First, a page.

Biophysicists from Russia were able to revive ancient fertile plants from the tissue materials of an old fruit that remained frozen in Siberian ice for over 30,000 years.
The team of researchers from the Institute of Cell Biophysics mentioned that the resurrected plant is, by far, the oldest viable multi-cellular organism belonging to the era of saber-toothed cats and woolly mammoths.
Led by David Gilichinsky, the team were studying the hibernation burrow of squirrels in the banks of the Kolyma River when they came across the remains of the Silene stenophylla family.
Details about the finding have been published in the recent edition of the Proceedings of the National Academy of Sciences.
The tissue material from the frozen fruit immature seeds were place under special conditions in a nutrient solution in petri dishes.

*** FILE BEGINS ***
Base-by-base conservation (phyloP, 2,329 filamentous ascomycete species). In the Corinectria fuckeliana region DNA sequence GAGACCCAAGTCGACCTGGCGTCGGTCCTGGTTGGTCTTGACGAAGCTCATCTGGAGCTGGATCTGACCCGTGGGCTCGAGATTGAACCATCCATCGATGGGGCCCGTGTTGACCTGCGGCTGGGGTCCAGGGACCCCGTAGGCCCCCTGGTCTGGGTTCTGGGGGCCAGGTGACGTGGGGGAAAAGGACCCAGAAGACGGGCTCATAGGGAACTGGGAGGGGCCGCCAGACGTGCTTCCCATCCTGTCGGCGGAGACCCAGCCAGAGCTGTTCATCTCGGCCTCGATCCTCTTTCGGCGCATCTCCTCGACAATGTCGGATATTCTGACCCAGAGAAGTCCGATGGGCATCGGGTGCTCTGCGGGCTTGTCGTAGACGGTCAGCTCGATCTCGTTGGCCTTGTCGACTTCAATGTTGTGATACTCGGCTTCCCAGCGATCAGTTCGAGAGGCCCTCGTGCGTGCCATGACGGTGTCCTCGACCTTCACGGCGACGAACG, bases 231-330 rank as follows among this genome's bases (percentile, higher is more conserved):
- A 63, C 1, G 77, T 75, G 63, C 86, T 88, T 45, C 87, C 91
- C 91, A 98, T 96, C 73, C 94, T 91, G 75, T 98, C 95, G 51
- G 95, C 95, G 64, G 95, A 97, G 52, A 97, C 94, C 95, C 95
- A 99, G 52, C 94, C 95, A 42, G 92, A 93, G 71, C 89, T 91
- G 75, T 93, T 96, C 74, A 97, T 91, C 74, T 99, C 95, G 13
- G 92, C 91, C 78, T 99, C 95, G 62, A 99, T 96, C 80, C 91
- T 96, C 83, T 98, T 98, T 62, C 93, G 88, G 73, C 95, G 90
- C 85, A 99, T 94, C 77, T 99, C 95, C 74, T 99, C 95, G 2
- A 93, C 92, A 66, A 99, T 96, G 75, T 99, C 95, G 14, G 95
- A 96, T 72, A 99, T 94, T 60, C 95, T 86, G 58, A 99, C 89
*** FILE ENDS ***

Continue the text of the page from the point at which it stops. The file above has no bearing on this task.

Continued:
After a period of time, the immature seeds germinated into mature ones which were then planted in soils. The ones that grew roots were transferred into pots with soil and light, where they developed flowers and seeds.
According to Bloomberg, the researchers mentioned that the discovery raises the possibility of reviving other frozen organisms with prehistoric gene pools. The fruit was found preserved 124 feet (38 meters) deep in the permafrost, ice at below-freezing temperatures that hadn't melted or been disturbed since the late Pleistocene epoch.
According to the report, the ancient burrows can store as many as 800,000 seeds.
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